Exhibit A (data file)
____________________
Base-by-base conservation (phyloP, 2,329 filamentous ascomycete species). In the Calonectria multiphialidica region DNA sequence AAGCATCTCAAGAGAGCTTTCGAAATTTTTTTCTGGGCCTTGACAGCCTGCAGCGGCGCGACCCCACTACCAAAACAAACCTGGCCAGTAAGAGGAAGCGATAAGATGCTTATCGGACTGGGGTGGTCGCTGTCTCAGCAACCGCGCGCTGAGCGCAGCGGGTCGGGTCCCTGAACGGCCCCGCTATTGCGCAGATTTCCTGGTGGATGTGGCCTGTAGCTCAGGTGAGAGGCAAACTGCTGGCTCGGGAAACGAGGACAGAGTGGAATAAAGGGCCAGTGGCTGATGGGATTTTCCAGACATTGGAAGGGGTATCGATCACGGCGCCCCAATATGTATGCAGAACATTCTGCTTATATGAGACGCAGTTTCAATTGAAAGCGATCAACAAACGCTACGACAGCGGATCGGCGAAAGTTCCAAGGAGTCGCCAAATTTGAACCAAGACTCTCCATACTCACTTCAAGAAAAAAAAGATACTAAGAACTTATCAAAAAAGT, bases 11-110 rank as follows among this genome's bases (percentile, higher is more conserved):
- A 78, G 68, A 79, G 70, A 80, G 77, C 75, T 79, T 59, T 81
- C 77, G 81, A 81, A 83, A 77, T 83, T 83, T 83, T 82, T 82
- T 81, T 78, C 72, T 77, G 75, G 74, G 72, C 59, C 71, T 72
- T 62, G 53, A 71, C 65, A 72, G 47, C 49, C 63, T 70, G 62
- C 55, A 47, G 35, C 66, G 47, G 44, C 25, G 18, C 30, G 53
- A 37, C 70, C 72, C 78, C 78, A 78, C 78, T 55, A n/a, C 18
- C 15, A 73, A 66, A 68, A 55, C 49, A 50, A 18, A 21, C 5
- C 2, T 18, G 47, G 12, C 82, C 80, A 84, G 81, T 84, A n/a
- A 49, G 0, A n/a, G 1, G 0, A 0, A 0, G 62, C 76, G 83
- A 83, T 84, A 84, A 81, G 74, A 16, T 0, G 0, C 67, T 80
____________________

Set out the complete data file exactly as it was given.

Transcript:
Base-by-base conservation (phyloP, 2,329 filamentous ascomycete species). In the Calonectria multiphialidica region DNA sequence AAGCATCTCAAGAGAGCTTTCGAAATTTTTTTCTGGGCCTTGACAGCCTGCAGCGGCGCGACCCCACTACCAAAACAAACCTGGCCAGTAAGAGGAAGCGATAAGATGCTTATCGGACTGGGGTGGTCGCTGTCTCAGCAACCGCGCGCTGAGCGCAGCGGGTCGGGTCCCTGAACGGCCCCGCTATTGCGCAGATTTCCTGGTGGATGTGGCCTGTAGCTCAGGTGAGAGGCAAACTGCTGGCTCGGGAAACGAGGACAGAGTGGAATAAAGGGCCAGTGGCTGATGGGATTTTCCAGACATTGGAAGGGGTATCGATCACGGCGCCCCAATATGTATGCAGAACATTCTGCTTATATGAGACGCAGTTTCAATTGAAAGCGATCAACAAACGCTACGACAGCGGATCGGCGAAAGTTCCAAGGAGTCGCCAAATTTGAACCAAGACTCTCCATACTCACTTCAAGAAAAAAAAGATACTAAGAACTTATCAAAAAAGT, bases 11-110 rank as follows among this genome's bases (percentile, higher is more conserved):
- A 78, G 68, A 79, G 70, A 80, G 77, C 75, T 79, T 59, T 81
- C 77, G 81, A 81, A 83, A 77, T 83, T 83, T 83, T 82, T 82
- T 81, T 78, C 72, T 77, G 75, G 74, G 72, C 59, C 71, T 72
- T 62, G 53, A 71, C 65, A 72, G 47, C 49, C 63, T 70, G 62
- C 55, A 47, G 35, C 66, G 47, G 44, C 25, G 18, C 30, G 53
- A 37, C 70, C 72, C 78, C 78, A 78, C 78, T 55, A n/a, C 18
- C 15, A 73, A 66, A 68, A 55, C 49, A 50, A 18, A 21, C 5
- C 2, T 18, G 47, G 12, C 82, C 80, A 84, G 81, T 84, A n/a
- A 49, G 0, A n/a, G 1, G 0, A 0, A 0, G 62, C 76, G 83
- A 83, T 84, A 84, A 81, G 74, A 16, T 0, G 0, C 67, T 80